The government can give entrepreneurs a VERY low amount of survival money, like $20,000 a year, as a salary to do entrepreneurial work. This is useful because there are lots and lots of people who would be entrepreneurs but they couldn’t pursue their dreams due to realistic survival issues. They still have to raise their normal funding from investors and grow their business, but this plan allows them to pursue the innovation work they want without the fear of dying on the streets.
Many entrepreneurs are some of the smartest and most creative people in the workforce, and they demand very little to survive. They also need to spend all $20,000 of that money because they don’t have the capacity to save.
I tried it myself. $1200 a month is enough to cover subletting rent, cell phone bills, food money, $250 worth of monthly gas fees, and everything else I need. $20,000 a year is already a premium from that standpoint.
And that generates over 80 hours a week of productivity. If an entrepreneur is running a startup just to have a comfortable materialistic life, he is in the wrong profession.
Entrperenuers would also likely spend on other smaller and cheaper companies and employees that would need to spend most of their money too, passing through many nodes.
Their innovation value is obviously also very high. I would argue that each dollar spent in a startup is more efficient in terms of innovation compared to a large company because they all try to do things the leanest way without the bureaucracy costs.
Again, a great talent working 80 hours a week on an innovative concept with $20,000 a year. Am I missing something here or is this the best deal an economy could ever have?
Finally, and most importantly, the idea about startups is that if it works, it could make millions in revenue and create a lot more jobs. Startups don’t raise money so they can make enough cashflow to sustain their own lives. They raise money in the promise that if it works, the money put in would return a hundred fold, creating new jobs, new markets, wealthy investors, and happy entrepreneurs.
Low spending, high payout
So with this plan, with $2M the government could support 100 entrepreneurs for one year (not even talking about the billions that are spent elsewhere saving dying companies). And if you have a good VC talent in terms of screening which startups have potentials, you just have to play the numbers game and statistically 10 of these startups would become successful and generate millions of revenue with thousands of jobs.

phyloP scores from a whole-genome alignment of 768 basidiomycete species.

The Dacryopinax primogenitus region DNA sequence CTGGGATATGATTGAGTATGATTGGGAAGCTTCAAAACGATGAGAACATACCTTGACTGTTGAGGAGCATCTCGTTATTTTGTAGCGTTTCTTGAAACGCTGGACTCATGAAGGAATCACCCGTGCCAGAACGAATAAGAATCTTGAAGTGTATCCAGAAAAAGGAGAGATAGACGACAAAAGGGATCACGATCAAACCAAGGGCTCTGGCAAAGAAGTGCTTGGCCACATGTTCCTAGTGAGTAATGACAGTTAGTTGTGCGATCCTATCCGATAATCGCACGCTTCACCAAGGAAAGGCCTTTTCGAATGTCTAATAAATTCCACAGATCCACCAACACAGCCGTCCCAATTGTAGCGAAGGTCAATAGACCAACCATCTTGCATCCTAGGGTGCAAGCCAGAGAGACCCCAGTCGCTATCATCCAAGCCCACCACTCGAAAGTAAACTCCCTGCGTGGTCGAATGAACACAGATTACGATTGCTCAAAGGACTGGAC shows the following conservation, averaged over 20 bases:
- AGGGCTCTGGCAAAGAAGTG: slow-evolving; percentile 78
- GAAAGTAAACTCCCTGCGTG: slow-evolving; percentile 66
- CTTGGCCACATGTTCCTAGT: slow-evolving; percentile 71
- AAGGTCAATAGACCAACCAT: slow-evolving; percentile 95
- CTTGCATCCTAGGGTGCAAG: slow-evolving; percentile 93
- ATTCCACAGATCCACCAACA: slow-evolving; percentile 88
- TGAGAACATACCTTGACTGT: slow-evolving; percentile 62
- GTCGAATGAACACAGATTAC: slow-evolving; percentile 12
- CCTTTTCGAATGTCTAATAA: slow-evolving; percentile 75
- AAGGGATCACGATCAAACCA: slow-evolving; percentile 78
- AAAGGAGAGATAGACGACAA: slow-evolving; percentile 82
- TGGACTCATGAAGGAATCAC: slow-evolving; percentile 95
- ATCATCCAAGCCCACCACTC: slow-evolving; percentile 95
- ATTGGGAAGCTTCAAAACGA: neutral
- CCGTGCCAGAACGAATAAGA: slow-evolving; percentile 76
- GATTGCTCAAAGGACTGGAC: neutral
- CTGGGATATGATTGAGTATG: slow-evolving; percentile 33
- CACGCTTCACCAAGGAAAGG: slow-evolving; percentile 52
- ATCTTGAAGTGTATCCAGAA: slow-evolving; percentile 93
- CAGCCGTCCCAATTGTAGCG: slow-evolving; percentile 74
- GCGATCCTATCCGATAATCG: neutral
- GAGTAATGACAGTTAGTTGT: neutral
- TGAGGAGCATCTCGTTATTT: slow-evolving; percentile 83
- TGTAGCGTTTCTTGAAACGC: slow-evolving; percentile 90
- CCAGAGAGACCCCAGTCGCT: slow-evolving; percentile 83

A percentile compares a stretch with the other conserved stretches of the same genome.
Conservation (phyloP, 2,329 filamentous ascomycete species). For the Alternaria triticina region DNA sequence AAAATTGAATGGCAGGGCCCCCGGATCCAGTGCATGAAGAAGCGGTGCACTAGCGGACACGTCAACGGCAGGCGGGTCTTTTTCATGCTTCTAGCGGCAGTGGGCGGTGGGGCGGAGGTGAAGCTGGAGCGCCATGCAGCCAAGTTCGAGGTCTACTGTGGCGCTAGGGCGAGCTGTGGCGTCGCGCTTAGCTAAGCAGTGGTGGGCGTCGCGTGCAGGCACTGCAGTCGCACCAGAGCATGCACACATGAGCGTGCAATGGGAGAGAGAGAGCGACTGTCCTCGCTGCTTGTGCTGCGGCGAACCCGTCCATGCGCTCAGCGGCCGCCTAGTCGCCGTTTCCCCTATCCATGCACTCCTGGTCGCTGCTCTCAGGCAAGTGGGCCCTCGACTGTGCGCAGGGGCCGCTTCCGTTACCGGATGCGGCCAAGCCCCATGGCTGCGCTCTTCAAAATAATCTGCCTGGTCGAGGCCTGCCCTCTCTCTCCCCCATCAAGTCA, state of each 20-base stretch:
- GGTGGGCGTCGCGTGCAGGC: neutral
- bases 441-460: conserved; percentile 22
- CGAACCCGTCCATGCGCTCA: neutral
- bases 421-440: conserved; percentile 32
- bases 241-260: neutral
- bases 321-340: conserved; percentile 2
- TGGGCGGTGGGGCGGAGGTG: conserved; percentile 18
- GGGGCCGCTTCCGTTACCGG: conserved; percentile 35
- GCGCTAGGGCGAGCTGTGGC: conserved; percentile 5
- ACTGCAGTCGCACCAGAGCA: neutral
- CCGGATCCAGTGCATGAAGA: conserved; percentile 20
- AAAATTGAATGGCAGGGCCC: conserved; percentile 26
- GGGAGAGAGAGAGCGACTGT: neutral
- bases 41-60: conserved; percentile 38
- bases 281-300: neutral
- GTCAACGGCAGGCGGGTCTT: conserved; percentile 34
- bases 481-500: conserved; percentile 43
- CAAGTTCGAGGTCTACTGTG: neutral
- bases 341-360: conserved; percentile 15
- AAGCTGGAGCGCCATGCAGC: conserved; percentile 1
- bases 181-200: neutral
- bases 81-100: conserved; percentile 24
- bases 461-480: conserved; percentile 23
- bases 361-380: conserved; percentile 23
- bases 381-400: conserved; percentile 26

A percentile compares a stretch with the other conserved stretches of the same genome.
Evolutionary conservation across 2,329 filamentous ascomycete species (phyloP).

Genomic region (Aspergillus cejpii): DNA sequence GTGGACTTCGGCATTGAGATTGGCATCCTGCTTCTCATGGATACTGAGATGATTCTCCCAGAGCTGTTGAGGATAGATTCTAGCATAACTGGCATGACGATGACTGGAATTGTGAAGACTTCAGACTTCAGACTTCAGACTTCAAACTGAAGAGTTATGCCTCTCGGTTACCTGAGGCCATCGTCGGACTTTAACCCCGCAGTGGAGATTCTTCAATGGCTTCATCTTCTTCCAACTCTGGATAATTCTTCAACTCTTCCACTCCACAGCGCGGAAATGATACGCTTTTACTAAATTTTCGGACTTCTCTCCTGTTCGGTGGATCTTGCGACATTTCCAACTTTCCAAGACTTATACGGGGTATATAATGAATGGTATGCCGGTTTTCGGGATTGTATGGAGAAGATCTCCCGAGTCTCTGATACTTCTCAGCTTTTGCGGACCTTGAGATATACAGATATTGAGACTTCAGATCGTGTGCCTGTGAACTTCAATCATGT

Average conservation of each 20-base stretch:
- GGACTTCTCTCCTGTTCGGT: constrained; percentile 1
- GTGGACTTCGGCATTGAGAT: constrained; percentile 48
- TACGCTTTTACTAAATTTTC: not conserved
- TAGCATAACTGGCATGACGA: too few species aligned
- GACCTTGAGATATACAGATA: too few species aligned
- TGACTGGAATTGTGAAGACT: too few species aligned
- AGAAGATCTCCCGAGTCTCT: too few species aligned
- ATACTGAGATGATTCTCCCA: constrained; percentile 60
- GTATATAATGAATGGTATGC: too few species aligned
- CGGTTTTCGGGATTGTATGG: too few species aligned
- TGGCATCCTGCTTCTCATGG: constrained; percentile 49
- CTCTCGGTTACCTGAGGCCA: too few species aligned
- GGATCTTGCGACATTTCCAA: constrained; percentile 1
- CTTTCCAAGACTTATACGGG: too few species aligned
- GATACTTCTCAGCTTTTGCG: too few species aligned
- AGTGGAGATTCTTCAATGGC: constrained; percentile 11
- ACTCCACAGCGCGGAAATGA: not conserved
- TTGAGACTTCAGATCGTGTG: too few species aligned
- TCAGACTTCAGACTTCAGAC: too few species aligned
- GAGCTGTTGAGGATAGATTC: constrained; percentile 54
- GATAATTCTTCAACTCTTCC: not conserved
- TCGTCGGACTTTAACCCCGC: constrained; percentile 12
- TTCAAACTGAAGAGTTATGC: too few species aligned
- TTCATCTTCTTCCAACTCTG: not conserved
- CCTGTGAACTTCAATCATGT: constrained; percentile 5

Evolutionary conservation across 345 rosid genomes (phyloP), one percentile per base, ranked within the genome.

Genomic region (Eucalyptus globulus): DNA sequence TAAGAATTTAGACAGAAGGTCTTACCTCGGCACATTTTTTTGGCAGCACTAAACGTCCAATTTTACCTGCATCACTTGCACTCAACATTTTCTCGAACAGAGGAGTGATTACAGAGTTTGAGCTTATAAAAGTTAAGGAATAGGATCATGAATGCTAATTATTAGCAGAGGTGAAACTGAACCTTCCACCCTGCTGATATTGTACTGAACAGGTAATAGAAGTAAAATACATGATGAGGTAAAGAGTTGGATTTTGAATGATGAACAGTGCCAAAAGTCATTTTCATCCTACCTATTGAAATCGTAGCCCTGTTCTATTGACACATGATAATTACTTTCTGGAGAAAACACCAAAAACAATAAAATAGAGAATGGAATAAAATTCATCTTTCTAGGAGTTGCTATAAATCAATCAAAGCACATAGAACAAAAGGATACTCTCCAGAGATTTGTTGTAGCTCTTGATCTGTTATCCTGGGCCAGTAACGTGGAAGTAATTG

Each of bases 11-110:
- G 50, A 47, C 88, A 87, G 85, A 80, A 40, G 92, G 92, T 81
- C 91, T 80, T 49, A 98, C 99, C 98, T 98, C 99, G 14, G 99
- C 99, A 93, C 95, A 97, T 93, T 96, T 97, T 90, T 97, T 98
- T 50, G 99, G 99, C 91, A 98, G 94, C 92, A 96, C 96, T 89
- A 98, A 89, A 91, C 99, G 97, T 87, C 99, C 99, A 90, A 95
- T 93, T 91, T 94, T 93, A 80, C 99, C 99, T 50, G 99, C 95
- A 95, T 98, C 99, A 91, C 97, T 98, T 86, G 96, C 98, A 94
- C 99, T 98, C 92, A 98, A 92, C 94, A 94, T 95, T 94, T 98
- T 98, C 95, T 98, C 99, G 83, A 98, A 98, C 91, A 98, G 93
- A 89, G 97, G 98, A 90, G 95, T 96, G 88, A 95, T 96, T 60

The beauty is that the other 90 entrepreneurs who fail hasn’t wasted the money either. They have produced some innovation in the economy, pushed forward valuable skill sets and experience in that field, and they would have spent all their money into circulation.
Again, keep in mind that, in this plan, it is obviously up to the entrepreneur herself to figure out how to raise money, find talents and all that to grow the business, but at least her survival to be an entrepreneur is covered.
Finally, this will definitely increase the entrepreneurial culture in the area. Entrepreneurs from other locations (if this is a city policy) might come just to apply for this program. It also encourages a lot of young talents to pursue this path right after college. Overall, it should be a win-win-win situation.
I truly believe that if the government implements this plan, there will be more spending, more innovation, and a lot more jobs created in the economy. Please help push this out to policy makers. I’m tired of this recession.
Update: I’ve received some criticism that this is like “welfare” for entrepreneurs and welfare is not efficent + the government should be hands off. I will argue that, in welfare systems, you pay people who are struggling to survive, and that’s it. In my plan, you are giving money to those who could create 1000 more jobs. One is more like a sympathy vote, whereas the other is more like investing into the future of the economy. I’d say if even 1% of the people the government supports on welfare can create 1000 more jobs, the economy would be MUCH MUCH better today.